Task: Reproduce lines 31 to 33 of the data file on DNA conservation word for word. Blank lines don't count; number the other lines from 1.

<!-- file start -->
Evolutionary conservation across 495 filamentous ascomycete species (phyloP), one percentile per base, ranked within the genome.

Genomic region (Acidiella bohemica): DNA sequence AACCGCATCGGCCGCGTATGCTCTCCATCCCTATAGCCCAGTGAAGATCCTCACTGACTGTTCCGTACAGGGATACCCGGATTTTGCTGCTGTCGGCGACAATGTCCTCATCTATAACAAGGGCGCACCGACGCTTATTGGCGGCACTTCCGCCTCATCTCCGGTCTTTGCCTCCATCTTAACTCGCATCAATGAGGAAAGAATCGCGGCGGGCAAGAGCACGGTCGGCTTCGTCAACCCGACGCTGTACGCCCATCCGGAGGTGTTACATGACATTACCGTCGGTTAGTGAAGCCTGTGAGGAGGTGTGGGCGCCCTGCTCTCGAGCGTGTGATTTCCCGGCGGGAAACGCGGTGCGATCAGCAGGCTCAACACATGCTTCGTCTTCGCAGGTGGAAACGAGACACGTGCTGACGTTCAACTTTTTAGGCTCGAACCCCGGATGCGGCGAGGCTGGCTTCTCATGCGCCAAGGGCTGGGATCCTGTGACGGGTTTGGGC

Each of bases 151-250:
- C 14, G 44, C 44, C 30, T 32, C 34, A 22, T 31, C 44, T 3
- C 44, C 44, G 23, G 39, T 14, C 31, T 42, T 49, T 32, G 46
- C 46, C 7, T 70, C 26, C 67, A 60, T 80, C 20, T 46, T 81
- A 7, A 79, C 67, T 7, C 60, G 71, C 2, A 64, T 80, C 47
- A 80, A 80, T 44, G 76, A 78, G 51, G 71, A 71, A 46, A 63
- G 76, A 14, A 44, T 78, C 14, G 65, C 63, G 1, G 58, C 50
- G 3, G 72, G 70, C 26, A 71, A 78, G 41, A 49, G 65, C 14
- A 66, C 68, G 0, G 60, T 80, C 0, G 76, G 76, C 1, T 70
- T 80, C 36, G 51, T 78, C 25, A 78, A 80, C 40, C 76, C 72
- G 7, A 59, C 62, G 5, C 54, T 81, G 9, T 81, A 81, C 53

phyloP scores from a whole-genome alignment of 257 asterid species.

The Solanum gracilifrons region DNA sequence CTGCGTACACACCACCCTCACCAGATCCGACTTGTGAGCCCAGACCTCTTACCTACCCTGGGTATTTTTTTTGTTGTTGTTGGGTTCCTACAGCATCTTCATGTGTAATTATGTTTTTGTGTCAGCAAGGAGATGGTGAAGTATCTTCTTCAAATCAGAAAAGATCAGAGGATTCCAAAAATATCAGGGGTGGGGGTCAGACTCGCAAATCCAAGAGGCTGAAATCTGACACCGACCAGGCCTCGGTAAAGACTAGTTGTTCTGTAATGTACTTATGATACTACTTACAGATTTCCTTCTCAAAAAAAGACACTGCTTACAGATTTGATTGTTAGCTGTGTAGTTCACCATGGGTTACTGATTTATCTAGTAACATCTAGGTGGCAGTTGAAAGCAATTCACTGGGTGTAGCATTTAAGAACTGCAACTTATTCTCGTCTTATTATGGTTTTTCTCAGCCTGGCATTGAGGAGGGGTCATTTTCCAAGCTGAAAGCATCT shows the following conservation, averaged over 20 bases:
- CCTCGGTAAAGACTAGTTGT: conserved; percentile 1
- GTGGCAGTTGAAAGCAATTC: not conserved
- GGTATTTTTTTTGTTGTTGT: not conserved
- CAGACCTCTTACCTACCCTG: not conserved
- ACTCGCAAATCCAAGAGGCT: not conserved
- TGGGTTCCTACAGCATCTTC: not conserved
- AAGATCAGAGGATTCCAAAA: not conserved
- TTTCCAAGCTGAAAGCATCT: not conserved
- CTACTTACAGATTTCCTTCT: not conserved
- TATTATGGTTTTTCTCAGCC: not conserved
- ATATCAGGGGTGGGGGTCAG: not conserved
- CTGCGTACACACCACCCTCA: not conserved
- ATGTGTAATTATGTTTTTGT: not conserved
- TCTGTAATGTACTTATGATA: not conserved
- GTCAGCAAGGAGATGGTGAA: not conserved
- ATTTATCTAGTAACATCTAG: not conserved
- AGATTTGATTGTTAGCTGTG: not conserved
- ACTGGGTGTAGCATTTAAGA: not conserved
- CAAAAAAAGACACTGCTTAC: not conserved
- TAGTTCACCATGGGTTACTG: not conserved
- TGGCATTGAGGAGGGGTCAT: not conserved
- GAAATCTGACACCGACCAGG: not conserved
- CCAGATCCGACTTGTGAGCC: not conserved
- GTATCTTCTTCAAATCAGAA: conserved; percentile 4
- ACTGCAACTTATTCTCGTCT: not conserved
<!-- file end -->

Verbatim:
- ATTTATCTAGTAACATCTAG: not conserved
- AGATTTGATTGTTAGCTGTG: not conserved
- ACTGGGTGTAGCATTTAAGA: not conserved